Keep me in the loop

The risks we take for social connection

In this era of easily accessible communication, the desire to stay socially connected is more prevalent than ever. While owning a mobile phone was once considered a novelty reserved for the elite few, we now live in a culture where not owning a mobile phone is considered an extremity. The use of mobile phones has shifted the way we communicate to each other, with the functionality of SMS technology enabling people to communicate via short and concise messages with convenience. The appeal of texting over other forms of phone communication appears rooted in its time insensitive nature. That is, unlike receiving a call, SMS messages received do not require an immediate response, can be viewed and responded to at the convenience of the recipient, so are less intrusive.

Given that logic and research would suggest the appeal of texting is rooted in its time INSENSITIVE nature. This then begs the question: Why do some people text when they drive? What is the urgency? Given that an SMS text can be viewed and responded to at the convenience of the recipient, surely the act of driving would not be a convenient, let alone, safe time to respond to a text! What fascinates me is the reasoning behind this. We know we have the power to respond to a text at whichever time we please; we know that driving while texting is distracting and can cause serious accidents; and we know that it is extremely dangerous, yet many people still walk the tightrope of texting while driving. Why?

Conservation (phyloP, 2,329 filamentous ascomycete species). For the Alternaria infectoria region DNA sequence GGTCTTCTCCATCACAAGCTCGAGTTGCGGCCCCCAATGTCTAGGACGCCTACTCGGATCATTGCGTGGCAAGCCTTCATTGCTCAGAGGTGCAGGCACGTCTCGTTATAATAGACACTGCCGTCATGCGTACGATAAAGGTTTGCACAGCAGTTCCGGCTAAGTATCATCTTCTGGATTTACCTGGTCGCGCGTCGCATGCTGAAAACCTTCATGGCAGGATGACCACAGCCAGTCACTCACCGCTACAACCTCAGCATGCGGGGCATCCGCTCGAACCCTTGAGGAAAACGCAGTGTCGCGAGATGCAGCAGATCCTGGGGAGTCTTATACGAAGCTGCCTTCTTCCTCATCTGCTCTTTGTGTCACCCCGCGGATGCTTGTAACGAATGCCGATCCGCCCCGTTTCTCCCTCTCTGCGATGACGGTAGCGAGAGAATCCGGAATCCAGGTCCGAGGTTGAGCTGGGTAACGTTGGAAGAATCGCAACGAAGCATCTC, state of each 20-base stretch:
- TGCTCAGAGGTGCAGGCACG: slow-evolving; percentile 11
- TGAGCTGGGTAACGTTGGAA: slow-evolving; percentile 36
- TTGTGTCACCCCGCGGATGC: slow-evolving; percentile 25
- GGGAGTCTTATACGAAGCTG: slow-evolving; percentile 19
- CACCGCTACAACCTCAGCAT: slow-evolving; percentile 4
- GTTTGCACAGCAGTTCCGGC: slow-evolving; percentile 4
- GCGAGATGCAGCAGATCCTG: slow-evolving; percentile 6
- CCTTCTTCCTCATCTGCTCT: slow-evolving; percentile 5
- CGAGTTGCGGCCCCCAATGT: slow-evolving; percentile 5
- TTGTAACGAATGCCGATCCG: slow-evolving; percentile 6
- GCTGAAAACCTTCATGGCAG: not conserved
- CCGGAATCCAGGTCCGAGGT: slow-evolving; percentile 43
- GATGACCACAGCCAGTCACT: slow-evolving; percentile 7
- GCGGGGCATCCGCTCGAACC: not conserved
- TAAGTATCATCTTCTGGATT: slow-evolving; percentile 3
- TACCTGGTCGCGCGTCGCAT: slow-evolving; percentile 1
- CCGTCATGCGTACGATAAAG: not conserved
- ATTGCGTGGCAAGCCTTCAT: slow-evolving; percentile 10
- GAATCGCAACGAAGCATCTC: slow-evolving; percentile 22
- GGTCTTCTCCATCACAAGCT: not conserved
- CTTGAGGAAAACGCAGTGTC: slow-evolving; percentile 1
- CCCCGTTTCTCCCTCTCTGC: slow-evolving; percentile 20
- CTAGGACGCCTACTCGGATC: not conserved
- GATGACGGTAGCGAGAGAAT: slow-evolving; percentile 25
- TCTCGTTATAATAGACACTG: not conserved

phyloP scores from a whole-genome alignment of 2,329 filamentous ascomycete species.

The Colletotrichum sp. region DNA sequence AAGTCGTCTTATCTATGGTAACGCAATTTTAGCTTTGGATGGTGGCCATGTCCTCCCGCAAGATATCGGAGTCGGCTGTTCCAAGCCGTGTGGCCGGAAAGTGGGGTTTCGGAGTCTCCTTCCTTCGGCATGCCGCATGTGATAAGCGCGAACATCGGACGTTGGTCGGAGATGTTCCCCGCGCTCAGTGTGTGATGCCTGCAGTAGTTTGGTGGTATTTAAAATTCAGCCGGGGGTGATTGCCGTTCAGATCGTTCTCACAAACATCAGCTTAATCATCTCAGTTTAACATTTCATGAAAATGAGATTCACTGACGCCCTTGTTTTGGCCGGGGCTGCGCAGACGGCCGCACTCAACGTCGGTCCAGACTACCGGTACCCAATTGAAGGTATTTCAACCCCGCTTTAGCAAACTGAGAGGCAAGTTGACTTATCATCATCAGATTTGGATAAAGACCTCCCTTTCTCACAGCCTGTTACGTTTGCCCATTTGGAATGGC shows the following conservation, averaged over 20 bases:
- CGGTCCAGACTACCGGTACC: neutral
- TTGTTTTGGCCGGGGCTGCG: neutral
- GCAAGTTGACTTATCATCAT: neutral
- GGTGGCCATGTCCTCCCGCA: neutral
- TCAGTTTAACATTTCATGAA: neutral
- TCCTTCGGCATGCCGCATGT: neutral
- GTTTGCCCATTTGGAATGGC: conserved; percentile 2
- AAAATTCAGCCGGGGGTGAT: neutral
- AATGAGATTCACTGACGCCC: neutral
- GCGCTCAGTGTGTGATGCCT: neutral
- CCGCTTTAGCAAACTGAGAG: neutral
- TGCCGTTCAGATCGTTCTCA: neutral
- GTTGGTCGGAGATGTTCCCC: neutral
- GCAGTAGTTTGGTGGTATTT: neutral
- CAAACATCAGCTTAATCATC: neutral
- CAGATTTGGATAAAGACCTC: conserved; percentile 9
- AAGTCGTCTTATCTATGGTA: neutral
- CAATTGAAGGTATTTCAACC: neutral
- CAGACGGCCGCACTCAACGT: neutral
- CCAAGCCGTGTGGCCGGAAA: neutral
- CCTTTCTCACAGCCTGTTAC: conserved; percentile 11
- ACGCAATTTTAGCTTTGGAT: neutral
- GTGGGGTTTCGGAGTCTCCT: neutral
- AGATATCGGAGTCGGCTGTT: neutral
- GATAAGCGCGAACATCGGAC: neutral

My theory is that we all experience different levels of pressure to remain socially connected. Perhaps we impose different levels of 'social' urgency on ourselves. By social urgency, I'm referring to our desire to remain socially connected, to be 'in the loop' at all times. Thus despite the fact that texting itself is not time sensitive, we may impose on ourselves the pressure to respond in a timely manner given the level of urgency we feel to stay socially connected.

Perhaps then, this behaviour can be explained by a cost versus benefit analysis where those who place greater pressures of social urgency on themselves may feel the benefits of sending that one "I'll c u at lunch" text outweigh the obvious dangers of doing so while driving. The irony here is that functionally, texting was designed to allow users the freedom of being a non-urgent mode of communication; however, in the case of text while driving, we ourselves have imposed urgency on it - something to ponder the next time you're on the road and hear that familiar buzz...

Words by Jen Chong

Posted on 01 June 2013 in - Temenos Journal - Time - Culture and Society

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